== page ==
On the 2nd of the coming October, we will begin to publish a brand new story written by the famous French Novelist, Jules Verne, called—”Twenty-Thousand Leagues Under the Sea,” which tells of the strange scenes of peoples of the sea and shipwrecks, and so forth. Continue reading

Emma Nakuina educates teachers on Hawaiian history, 1920.

HAWAIIAN STORIES PRESENTED BEFORE THE TEACHERS’ SCHOOL.

In the syllabus of the School of Education this year, beginning on this past Wednesday, were old moolelo of Hawaii nei. And it is Mrs. Emma M. Nakuina who is teaching them before those who come to the teachers’ school during the time set aside for her course.

These below are the moolelo that she will be teaching:

1. Our ties with the Maori of New Zealand.

2. The religion or superstition of the Hawaiians, and along with those beliefs are things relating to Pele and her younger sisters and Hiiaka, along with her brothers.

3. Short stories which show amazing beliefs, like the story of “Kaauhelemoa,” the chicken god of the crater of Palolo and the story of “Akaka Waterfall,” which is close to the head of the Kolekole River in Hilo Paliku.

4. The story of “The Kapa-Beating Woman” of Honohina, the mother of the chiefly child. That child grew up to become one of the strong and skilled warriors of his time. The story of “Elena [Eleau?] and Eleao.”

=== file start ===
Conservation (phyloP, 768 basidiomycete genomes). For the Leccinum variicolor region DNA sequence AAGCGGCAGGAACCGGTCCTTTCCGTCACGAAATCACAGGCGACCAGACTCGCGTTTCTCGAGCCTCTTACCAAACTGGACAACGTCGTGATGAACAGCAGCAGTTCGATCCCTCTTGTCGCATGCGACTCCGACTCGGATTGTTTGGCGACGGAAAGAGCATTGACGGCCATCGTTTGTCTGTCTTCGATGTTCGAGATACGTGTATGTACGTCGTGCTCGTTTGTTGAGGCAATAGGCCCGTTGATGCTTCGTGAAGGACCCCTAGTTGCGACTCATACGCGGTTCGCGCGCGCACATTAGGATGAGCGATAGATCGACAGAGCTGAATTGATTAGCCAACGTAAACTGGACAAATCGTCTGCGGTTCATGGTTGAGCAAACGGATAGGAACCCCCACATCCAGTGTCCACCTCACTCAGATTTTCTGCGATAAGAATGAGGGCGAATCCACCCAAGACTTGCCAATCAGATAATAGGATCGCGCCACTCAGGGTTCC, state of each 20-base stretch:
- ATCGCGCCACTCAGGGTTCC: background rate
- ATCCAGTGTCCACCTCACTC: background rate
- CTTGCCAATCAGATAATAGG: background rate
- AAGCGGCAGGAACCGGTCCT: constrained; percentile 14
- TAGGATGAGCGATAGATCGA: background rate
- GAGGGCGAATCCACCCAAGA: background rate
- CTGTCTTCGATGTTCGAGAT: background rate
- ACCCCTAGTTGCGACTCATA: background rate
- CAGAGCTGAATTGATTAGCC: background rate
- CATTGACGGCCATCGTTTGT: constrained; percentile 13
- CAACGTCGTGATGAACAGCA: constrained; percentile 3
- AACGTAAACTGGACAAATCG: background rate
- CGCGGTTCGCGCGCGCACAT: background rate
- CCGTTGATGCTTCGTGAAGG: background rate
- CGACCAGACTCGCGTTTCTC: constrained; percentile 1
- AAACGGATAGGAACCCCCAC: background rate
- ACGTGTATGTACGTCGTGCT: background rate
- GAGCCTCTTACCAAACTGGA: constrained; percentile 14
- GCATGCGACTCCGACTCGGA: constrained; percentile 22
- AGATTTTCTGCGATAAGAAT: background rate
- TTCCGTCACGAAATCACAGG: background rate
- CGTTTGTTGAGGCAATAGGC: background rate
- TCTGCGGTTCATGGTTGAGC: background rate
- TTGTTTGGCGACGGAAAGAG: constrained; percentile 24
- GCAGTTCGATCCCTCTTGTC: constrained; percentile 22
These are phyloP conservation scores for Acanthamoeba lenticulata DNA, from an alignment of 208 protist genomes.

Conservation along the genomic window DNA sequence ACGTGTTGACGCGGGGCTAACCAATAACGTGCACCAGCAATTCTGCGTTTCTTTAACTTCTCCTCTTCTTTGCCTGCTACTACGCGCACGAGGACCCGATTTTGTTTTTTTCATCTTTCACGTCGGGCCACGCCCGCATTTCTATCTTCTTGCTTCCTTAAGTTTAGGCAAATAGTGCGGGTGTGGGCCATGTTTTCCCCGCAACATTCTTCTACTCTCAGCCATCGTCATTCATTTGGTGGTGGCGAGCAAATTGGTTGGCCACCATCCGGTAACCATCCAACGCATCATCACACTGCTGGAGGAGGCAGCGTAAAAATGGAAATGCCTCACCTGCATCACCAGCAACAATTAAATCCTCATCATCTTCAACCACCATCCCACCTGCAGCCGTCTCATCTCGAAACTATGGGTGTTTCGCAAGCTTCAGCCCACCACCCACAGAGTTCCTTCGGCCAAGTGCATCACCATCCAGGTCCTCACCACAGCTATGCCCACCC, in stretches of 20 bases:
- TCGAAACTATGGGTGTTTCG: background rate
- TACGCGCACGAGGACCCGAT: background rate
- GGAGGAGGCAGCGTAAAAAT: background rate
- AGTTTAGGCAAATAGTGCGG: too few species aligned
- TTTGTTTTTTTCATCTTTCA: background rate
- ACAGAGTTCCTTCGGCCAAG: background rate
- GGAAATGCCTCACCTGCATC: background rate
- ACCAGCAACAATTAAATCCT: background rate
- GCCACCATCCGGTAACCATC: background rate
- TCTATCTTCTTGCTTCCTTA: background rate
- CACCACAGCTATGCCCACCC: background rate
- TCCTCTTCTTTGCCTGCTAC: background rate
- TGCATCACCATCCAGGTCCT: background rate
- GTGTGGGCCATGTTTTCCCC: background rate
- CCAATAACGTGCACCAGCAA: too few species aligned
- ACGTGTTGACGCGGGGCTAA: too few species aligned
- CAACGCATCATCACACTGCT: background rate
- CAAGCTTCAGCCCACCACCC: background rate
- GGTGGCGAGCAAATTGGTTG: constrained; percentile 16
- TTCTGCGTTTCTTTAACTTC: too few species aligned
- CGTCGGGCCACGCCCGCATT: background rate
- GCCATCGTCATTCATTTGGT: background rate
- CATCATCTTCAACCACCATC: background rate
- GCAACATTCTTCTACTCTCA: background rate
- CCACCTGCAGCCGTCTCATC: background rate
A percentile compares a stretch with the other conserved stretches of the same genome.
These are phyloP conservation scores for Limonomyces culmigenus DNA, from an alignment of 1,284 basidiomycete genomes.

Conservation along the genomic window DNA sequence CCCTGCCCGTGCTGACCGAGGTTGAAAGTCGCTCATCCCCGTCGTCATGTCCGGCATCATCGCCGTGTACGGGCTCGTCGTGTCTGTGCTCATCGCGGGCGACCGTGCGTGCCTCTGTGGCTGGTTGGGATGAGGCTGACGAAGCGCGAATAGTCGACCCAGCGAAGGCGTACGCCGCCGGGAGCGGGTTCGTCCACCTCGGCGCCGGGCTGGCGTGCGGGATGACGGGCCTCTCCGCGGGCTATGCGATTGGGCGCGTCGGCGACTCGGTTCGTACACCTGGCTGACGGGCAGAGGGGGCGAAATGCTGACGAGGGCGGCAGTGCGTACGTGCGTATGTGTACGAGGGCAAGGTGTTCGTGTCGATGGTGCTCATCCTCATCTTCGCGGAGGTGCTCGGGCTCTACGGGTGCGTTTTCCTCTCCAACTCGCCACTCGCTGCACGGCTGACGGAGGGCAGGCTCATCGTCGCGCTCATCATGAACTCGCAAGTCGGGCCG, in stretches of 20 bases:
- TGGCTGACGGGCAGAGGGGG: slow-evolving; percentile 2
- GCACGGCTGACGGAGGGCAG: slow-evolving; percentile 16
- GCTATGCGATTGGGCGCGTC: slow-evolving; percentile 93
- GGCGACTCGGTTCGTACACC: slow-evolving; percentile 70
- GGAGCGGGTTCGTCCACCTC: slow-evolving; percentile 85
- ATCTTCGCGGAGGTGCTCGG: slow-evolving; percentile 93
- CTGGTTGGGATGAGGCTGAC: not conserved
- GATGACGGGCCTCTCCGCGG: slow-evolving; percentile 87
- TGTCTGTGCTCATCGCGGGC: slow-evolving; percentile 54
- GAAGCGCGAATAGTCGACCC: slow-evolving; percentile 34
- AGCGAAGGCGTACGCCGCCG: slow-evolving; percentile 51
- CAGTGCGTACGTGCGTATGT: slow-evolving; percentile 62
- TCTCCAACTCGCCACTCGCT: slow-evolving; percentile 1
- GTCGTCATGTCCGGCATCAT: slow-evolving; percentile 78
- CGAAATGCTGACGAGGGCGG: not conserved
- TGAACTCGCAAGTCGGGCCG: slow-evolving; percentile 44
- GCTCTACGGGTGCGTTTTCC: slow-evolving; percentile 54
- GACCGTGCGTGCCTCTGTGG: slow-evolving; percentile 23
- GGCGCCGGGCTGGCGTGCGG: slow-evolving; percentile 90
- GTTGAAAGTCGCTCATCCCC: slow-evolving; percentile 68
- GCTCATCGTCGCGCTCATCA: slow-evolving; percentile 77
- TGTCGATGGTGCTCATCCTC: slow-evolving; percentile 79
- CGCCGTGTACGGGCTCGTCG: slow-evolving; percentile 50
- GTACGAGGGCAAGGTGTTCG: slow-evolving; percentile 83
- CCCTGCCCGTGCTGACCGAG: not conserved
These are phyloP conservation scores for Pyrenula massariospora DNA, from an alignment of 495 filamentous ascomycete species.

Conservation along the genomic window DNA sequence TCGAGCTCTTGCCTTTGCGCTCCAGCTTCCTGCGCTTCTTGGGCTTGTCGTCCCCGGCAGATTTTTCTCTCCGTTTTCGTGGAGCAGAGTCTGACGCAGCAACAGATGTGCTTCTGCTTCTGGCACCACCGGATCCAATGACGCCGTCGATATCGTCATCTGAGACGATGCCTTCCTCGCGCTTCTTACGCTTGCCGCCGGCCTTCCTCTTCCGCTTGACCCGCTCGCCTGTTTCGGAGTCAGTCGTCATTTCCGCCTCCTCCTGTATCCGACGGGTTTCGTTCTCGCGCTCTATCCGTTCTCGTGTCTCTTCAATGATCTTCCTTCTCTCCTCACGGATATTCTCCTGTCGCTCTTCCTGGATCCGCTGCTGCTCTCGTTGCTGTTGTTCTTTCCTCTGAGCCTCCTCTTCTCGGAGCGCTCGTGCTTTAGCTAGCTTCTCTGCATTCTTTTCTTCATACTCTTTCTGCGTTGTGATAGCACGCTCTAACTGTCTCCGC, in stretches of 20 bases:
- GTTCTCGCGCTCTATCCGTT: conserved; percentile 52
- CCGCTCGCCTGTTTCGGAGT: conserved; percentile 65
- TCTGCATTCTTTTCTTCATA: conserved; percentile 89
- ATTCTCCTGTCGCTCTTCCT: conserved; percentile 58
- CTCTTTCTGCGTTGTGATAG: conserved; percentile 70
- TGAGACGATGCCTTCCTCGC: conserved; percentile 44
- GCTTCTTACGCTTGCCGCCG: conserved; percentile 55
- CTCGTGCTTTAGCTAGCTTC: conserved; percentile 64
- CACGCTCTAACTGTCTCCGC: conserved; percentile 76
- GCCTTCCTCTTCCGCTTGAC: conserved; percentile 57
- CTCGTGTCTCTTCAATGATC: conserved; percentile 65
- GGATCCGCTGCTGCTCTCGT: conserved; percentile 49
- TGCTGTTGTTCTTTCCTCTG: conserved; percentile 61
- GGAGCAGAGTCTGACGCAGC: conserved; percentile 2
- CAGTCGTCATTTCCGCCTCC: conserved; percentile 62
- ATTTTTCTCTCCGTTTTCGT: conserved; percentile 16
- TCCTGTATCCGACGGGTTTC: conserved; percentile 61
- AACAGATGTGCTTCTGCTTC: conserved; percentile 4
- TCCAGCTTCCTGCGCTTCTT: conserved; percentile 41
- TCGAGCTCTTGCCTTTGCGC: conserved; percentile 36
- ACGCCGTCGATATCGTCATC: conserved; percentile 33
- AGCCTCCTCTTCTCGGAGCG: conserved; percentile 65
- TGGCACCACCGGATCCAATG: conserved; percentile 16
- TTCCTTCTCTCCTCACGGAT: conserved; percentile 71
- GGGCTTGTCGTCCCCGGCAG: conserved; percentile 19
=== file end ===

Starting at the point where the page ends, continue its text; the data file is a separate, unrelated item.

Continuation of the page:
5. The moolelo of “Lonoikamakahiki” and his association with Capt. Cook.

6. The moolelo of “Umi-a-Liloa,” one of the famous alii of old Hawaii nei.

7. The birth, the important things, and accomplishments of Kamehameha I.

8. The usual activities recalled by Hawaiians in the time of Kamehameha I as well as during my childhood.

9. The major entertainments of Hawaiians.

(Kuokoa, 7/9/1920, p. 4)

HE MAU MOOLELO HAWAII IMUA O KE KULA KUMU.

Ka Nupepa Kuokoa, Buke LVIII, Helu 28, Aoao 4. Iulai 9, 1920.

Maika, the half Indian, half Hawaiian, 1892–1893.

THE REMARKABLE ENTERTAINMENT

—ABOUT—

MAIKA

THE BOY THAT WAS

Half Indian and

Half Hawaiian.

THE FIRST MAN TO SHOOT THE BEAR GOD GREATLY FEARED BY THE INDIANS—AS WELL AS THE TERROR OF THE WHITE SKINS–AND THE MASSACRE OF THE THEATRICAL GROUP OF LEE.